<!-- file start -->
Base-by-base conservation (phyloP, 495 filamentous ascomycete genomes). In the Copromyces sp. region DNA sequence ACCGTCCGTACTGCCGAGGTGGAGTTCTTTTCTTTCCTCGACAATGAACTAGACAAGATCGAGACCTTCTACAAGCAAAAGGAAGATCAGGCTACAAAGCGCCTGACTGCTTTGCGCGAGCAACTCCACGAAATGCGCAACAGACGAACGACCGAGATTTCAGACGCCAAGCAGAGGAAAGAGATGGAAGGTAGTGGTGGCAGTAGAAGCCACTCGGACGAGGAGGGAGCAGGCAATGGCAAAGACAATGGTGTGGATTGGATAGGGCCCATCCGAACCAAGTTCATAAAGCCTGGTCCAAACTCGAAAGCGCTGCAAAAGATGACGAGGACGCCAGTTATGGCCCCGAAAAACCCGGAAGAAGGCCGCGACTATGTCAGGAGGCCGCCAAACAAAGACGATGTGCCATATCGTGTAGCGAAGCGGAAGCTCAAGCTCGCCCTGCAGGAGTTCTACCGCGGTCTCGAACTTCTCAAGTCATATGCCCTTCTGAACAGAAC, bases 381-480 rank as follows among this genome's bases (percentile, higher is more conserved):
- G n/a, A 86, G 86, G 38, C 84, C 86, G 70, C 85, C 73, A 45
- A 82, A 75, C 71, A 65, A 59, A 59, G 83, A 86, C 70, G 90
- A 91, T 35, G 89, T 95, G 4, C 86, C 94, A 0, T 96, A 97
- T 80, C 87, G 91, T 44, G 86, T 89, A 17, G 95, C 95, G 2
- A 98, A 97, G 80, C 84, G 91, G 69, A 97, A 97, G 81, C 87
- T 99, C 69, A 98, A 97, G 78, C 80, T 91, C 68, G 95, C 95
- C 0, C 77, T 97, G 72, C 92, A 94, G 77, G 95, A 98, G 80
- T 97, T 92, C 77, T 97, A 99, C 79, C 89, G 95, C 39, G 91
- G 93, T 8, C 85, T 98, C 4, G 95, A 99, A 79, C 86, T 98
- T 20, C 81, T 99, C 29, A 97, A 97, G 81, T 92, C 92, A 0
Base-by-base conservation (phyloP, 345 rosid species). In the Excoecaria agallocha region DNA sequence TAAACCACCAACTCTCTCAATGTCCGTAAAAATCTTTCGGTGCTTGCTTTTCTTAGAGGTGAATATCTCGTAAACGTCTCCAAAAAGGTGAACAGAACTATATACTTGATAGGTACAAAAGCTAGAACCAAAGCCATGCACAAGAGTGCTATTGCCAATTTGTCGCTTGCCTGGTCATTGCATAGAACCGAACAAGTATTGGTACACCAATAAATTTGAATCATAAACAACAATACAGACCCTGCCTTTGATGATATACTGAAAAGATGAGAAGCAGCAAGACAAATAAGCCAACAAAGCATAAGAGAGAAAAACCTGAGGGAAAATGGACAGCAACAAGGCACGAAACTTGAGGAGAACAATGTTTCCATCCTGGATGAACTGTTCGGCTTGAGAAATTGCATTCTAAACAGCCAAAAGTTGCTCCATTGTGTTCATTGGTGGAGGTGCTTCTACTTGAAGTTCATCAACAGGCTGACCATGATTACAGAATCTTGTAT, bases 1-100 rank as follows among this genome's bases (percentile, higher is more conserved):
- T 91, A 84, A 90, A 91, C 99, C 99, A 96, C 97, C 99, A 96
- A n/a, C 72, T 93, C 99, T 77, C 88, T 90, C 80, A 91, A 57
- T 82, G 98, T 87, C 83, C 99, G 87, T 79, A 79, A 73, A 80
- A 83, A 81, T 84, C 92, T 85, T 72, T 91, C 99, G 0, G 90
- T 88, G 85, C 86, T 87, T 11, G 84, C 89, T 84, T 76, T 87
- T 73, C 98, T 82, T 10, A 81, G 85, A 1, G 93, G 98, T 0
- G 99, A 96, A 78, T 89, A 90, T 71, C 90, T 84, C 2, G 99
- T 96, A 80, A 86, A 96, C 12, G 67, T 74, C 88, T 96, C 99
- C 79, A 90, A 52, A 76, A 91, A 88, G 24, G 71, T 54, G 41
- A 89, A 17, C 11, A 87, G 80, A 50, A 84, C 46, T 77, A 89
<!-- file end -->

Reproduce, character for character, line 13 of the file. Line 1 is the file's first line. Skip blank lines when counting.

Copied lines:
- T 91, A 84, A 90, A 91, C 99, C 99, A 96, C 97, C 99, A 96